(Credit: Eelo Foundation)

With the constant and very public tug-of-war between Apple and Google over what kind of phones we carry around, sometimes the state of the actual data on those phones can get overlooked. Who owns your location history, or search history? Where else is that data stored, and for how long, and what control does the user have over it?

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Gaël Duval, the founder of Mandriva Linux, believes that he has the answer to those questions with the creation of Eelo, a take on Android that attempts to remove all traces of Google other than the core operating system itself. Duval made a press tour earlier this year, and he reports now that Eelo is roughly a month away from a beta release, thanks to a pile of Kickstarter crowdfunding that help him build a team of collaborators.

But can a crowdfunded project really go up against a multibillion dollar empire like the one that Google has built? To remove Google from your phone is to remove Gmail, Google Drive, the Play Store, Google Docs, and other popular services. If you really want to get the company's presence off your Android phone, you pretty much have to reinvent its wheels.

But Duval may be that kind of inventor

In his defense, Duval is no stranger to Linux-based operating systems. He founded Mandrake Linux in 1998, forging one of the first relatively user-friendly desktop environments for open-source software (as this author can personally attest). It later became known as Mandriva, which has lately morphed into OpenMandriva Lx.

Duval hasn't been directly involved in that project since 2006, but he has not been idle. After operating as the CTO of Ultio for many years, he moved onto a startup incubator and is now questing to build the ideal secure mobile operating system.

(Credit: Eelo Foundation)

The point is, Duval knows how to run a software company. But one does not simply rip Google out of an Android phone. So he and his team of 15 full-time contributors have been assembling a variety of alternatives -- some of which is a matter of connecting to pre-existing services, such as OpenStreetMaps. This alternative to Google Maps has the open-source map data that Duval wants, but he says that it still lacks an app to interact with the data in a way that he likes.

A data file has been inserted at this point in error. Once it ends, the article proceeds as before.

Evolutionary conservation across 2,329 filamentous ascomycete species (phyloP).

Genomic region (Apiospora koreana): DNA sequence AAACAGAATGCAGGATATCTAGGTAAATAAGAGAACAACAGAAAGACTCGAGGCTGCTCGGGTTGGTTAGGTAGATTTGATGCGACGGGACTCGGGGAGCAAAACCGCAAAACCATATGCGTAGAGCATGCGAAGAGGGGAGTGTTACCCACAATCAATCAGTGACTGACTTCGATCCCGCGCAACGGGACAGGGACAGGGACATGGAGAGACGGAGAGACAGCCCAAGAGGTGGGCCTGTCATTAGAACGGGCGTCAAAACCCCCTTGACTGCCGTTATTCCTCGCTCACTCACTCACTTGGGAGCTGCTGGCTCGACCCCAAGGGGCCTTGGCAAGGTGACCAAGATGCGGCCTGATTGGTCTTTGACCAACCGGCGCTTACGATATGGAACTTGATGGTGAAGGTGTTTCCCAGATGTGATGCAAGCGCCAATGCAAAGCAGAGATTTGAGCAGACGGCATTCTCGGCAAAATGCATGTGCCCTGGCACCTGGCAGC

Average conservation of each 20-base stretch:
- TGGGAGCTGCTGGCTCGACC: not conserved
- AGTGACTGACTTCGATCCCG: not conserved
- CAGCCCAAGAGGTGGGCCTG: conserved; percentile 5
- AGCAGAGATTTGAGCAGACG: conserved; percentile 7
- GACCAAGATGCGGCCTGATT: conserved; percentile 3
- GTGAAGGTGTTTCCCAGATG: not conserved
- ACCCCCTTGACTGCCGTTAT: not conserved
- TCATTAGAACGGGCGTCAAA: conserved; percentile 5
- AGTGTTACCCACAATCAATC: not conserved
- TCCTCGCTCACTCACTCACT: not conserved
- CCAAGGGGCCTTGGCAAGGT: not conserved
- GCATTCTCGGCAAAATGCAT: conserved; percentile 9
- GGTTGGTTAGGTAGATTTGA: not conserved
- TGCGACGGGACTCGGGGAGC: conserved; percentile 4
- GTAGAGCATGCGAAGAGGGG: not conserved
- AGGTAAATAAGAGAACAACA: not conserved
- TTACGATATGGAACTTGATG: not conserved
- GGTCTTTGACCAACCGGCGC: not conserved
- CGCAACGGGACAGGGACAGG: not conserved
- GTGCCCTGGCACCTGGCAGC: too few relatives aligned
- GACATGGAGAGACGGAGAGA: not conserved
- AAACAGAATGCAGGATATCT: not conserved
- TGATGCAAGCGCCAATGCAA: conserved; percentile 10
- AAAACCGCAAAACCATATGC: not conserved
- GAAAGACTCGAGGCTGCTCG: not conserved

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It may also be difficult to make an argument for OpenStreetMaps in a car market that's increasingly turning to Google and Apple for integration into your infotainment system.

Despite Duval's well-established technical chops, though, Eelo isn't intended to only be used by technical people. As he said to ZDNet in December last year, he wants Eelo to be "for Mum and Dad." So although Eelo is based on LineageOS, itself a clone of Android that eschews its Google-ness, "[T]he design is not very attractive, and there are tons of micro-details that can be showstoppers for a regular user."

So what's left before Eelo's imminent public beta?

One of the most important steps is making Eelo widely compatible with Android apps without falling afoul of Google's security guidelines. If Eelo can't play nice with Android's SafetyNet API, for example, that means no contactless payments at the grocery store or anywhere else. Right now, the plan is to trick SafetyNet using a program called Magisk, but it's a constant cat-and-mouse game, which may not win over mainstream customers.

And there's downloading the apps themselves. Without the Google Play Store, users are left with potentially less enticing alternatives like F-Droid, which Duval has been using to compile a library of apps that you'll be able to downloading without having to create an account anywhere.

The takeaways

  1. While Eelo is a noble effort, the world around it has become increasingly difficult to imagine without YouTube, Google Maps, the Google Assistant, or Google Photos. Google may simply have too much momentum for a group like Duval's to scale up an alternative.
  2. Despite his ambition, Duval says that he does not want a Google-style empire. According to statements on his blog, Eelo will be the product of a non-profit organization. In fact, talk of how Eelo would generate revenue has been non-existent so far. Duval contends that Google makes its money on selling the user data collected from our phones, which is exactly what he is trying to get away from with Eelo.

See also

Tom is the senior editor covering Windows at Download.com.